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Behind the Lens: Sacred Minnesota

Navigating sacred spaces with ties to religion, culture, and neighborhood

May 21, 2021

By Kelsey Derby

Shana Sippy
Shana Sippy

People from all walks of life find and create sacred places in Minnesota. The term, “sacred” is often associated with religion, and these spaces do often derive from religious practices, but just as significantly derive from cultural and spiritual practices that exist in many different groups across the state. This spring, TPT worked in close coordination with Carleton College’s ReligionsMN project to create a series of digital shorts entitled Sacred Minnesota.

The series covers four separate stories: a sacred landscape called Bdote that connects contemporary Dakota people to ancestors and homelands, America’s largest Cambodian Buddhist temple built by immigrants fleeing genocide, home altars found within Mexican immigrant’s homes, and a Hindu temple in an old church that becomes a welcoming place for all. While this series provides a small window into these specific sacred spaces, it represents just a slice of how diverse communities make a place for themselves in Minnesota through sacred space.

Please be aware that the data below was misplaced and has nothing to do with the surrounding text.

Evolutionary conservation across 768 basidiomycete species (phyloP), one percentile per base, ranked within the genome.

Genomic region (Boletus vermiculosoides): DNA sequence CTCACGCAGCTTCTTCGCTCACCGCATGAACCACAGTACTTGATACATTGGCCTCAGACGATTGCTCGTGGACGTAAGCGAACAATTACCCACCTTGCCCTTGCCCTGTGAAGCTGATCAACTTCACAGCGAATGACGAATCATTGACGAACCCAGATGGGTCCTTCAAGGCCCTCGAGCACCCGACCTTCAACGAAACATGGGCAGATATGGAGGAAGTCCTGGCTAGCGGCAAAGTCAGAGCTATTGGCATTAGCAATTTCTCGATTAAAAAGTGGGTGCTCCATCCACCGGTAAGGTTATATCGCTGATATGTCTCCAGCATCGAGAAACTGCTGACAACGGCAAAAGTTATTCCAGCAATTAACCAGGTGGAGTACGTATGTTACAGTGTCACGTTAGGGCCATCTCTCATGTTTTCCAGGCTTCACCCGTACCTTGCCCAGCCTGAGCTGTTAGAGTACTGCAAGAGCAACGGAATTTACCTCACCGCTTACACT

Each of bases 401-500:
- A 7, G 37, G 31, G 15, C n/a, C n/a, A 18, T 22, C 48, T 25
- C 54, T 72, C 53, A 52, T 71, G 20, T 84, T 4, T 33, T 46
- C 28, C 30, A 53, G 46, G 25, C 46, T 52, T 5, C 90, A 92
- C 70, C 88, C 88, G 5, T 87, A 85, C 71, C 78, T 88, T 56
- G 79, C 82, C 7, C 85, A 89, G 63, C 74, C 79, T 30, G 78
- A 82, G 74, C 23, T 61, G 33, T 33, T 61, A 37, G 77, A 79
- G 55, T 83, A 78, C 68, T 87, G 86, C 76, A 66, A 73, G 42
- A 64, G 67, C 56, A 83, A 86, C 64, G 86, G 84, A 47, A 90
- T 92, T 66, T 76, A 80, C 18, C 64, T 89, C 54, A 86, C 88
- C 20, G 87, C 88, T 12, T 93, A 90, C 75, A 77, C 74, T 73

Michael McNally
Michael McNally

We spoke with Shana Sippy, Assistant Professor of Religious Studies at Centre College and Michael McNally, the John M. and Elizabeth W. Musser Professor of Religious Studies at Carleton College, who co-direct ReligionsMN. They have worked in partnership and conducted research with MN religious communities for over a decade. Through these shorts, they sought to convey the power and depth of their community partners’ stories. Exploring the history and tradition behind these sacred spaces, McNally and Sippy offer context for why they chose to partner with TPT storytellers to bring these narratives to life.

How it all started